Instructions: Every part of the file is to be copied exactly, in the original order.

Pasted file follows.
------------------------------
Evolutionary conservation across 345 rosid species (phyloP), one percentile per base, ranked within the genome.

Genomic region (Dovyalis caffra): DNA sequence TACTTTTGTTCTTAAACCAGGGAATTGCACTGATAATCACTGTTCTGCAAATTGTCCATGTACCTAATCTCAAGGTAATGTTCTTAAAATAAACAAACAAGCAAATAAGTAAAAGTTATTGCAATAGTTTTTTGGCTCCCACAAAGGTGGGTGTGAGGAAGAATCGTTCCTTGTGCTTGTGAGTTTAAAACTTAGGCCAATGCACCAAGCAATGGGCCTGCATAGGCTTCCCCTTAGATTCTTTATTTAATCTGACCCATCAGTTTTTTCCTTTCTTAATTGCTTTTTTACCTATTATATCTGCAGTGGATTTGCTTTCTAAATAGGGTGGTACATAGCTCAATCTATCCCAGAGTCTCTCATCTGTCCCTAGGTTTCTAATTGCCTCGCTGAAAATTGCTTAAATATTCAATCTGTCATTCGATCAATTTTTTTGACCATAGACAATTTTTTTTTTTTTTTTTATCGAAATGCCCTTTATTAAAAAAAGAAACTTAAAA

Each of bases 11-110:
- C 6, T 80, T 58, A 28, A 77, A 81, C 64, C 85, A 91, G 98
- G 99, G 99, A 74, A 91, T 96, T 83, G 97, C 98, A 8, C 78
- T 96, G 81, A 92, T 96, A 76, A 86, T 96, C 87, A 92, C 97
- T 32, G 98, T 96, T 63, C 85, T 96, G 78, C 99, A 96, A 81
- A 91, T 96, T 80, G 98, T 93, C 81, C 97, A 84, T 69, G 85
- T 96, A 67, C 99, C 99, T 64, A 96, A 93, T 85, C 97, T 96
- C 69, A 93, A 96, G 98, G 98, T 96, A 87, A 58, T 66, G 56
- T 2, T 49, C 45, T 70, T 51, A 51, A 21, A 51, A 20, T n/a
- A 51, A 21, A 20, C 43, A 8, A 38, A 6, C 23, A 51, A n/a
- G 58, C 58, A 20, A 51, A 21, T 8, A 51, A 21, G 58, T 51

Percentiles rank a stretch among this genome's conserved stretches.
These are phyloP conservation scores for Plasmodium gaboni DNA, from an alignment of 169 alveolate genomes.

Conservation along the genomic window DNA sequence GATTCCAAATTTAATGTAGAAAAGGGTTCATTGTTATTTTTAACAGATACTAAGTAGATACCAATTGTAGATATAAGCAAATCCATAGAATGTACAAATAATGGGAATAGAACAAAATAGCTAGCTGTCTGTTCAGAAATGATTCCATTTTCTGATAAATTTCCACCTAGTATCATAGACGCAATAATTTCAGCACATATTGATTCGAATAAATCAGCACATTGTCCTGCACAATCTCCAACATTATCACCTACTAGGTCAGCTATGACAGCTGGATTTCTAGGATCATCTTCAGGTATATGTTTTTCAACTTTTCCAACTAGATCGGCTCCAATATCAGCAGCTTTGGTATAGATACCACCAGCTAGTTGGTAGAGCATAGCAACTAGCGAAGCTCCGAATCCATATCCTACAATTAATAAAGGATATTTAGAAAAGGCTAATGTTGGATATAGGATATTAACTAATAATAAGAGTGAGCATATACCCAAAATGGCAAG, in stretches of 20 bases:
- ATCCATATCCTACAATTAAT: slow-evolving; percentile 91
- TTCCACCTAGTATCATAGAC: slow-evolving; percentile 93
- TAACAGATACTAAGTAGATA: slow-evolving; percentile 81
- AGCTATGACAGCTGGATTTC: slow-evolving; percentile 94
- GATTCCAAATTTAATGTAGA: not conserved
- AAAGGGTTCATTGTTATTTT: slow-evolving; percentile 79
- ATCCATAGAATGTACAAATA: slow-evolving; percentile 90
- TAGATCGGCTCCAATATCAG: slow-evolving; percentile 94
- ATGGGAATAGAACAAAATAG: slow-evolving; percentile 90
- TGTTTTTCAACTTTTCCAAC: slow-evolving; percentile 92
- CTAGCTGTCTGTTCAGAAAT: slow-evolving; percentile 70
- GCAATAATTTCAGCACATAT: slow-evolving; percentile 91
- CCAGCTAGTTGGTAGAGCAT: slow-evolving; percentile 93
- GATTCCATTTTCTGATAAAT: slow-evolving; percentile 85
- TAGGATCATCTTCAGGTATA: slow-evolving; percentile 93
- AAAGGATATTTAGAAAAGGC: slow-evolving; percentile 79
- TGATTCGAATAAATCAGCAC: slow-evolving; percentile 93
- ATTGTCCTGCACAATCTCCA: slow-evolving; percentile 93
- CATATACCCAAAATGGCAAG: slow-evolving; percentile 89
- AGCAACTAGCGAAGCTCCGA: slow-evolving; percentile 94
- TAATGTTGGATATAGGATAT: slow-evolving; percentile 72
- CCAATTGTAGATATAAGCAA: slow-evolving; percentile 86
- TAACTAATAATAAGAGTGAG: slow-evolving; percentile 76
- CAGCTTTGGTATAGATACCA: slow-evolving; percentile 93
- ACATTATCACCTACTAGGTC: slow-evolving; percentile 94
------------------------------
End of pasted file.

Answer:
Evolutionary conservation across 345 rosid species (phyloP), one percentile per base, ranked within the genome.

Genomic region (Dovyalis caffra): DNA sequence TACTTTTGTTCTTAAACCAGGGAATTGCACTGATAATCACTGTTCTGCAAATTGTCCATGTACCTAATCTCAAGGTAATGTTCTTAAAATAAACAAACAAGCAAATAAGTAAAAGTTATTGCAATAGTTTTTTGGCTCCCACAAAGGTGGGTGTGAGGAAGAATCGTTCCTTGTGCTTGTGAGTTTAAAACTTAGGCCAATGCACCAAGCAATGGGCCTGCATAGGCTTCCCCTTAGATTCTTTATTTAATCTGACCCATCAGTTTTTTCCTTTCTTAATTGCTTTTTTACCTATTATATCTGCAGTGGATTTGCTTTCTAAATAGGGTGGTACATAGCTCAATCTATCCCAGAGTCTCTCATCTGTCCCTAGGTTTCTAATTGCCTCGCTGAAAATTGCTTAAATATTCAATCTGTCATTCGATCAATTTTTTTGACCATAGACAATTTTTTTTTTTTTTTTTATCGAAATGCCCTTTATTAAAAAAAGAAACTTAAAA

Each of bases 11-110:
- C 6, T 80, T 58, A 28, A 77, A 81, C 64, C 85, A 91, G 98
- G 99, G 99, A 74, A 91, T 96, T 83, G 97, C 98, A 8, C 78
- T 96, G 81, A 92, T 96, A 76, A 86, T 96, C 87, A 92, C 97
- T 32, G 98, T 96, T 63, C 85, T 96, G 78, C 99, A 96, A 81
- A 91, T 96, T 80, G 98, T 93, C 81, C 97, A 84, T 69, G 85
- T 96, A 67, C 99, C 99, T 64, A 96, A 93, T 85, C 97, T 96
- C 69, A 93, A 96, G 98, G 98, T 96, A 87, A 58, T 66, G 56
- T 2, T 49, C 45, T 70, T 51, A 51, A 21, A 51, A 20, T n/a
- A 51, A 21, A 20, C 43, A 8, A 38, A 6, C 23, A 51, A n/a
- G 58, C 58, A 20, A 51, A 21, T 8, A 51, A 21, G 58, T 51

Percentiles rank a stretch among this genome's conserved stretches.
These are phyloP conservation scores for Plasmodium gaboni DNA, from an alignment of 169 alveolate genomes.

Conservation along the genomic window DNA sequence GATTCCAAATTTAATGTAGAAAAGGGTTCATTGTTATTTTTAACAGATACTAAGTAGATACCAATTGTAGATATAAGCAAATCCATAGAATGTACAAATAATGGGAATAGAACAAAATAGCTAGCTGTCTGTTCAGAAATGATTCCATTTTCTGATAAATTTCCACCTAGTATCATAGACGCAATAATTTCAGCACATATTGATTCGAATAAATCAGCACATTGTCCTGCACAATCTCCAACATTATCACCTACTAGGTCAGCTATGACAGCTGGATTTCTAGGATCATCTTCAGGTATATGTTTTTCAACTTTTCCAACTAGATCGGCTCCAATATCAGCAGCTTTGGTATAGATACCACCAGCTAGTTGGTAGAGCATAGCAACTAGCGAAGCTCCGAATCCATATCCTACAATTAATAAAGGATATTTAGAAAAGGCTAATGTTGGATATAGGATATTAACTAATAATAAGAGTGAGCATATACCCAAAATGGCAAG, in stretches of 20 bases:
- ATCCATATCCTACAATTAAT: slow-evolving; percentile 91
- TTCCACCTAGTATCATAGAC: slow-evolving; percentile 93
- TAACAGATACTAAGTAGATA: slow-evolving; percentile 81
- AGCTATGACAGCTGGATTTC: slow-evolving; percentile 94
- GATTCCAAATTTAATGTAGA: not conserved
- AAAGGGTTCATTGTTATTTT: slow-evolving; percentile 79
- ATCCATAGAATGTACAAATA: slow-evolving; percentile 90
- TAGATCGGCTCCAATATCAG: slow-evolving; percentile 94
- ATGGGAATAGAACAAAATAG: slow-evolving; percentile 90
- TGTTTTTCAACTTTTCCAAC: slow-evolving; percentile 92
- CTAGCTGTCTGTTCAGAAAT: slow-evolving; percentile 70
- GCAATAATTTCAGCACATAT: slow-evolving; percentile 91
- CCAGCTAGTTGGTAGAGCAT: slow-evolving; percentile 93
- GATTCCATTTTCTGATAAAT: slow-evolving; percentile 85
- TAGGATCATCTTCAGGTATA: slow-evolving; percentile 93
- AAAGGATATTTAGAAAAGGC: slow-evolving; percentile 79
- TGATTCGAATAAATCAGCAC: slow-evolving; percentile 93
- ATTGTCCTGCACAATCTCCA: slow-evolving; percentile 93
- CATATACCCAAAATGGCAAG: slow-evolving; percentile 89
- AGCAACTAGCGAAGCTCCGA: slow-evolving; percentile 94
- TAATGTTGGATATAGGATAT: slow-evolving; percentile 72
- CCAATTGTAGATATAAGCAA: slow-evolving; percentile 86
- TAACTAATAATAAGAGTGAG: slow-evolving; percentile 76
- CAGCTTTGGTATAGATACCA: slow-evolving; percentile 93
- ACATTATCACCTACTAGGTC: slow-evolving; percentile 94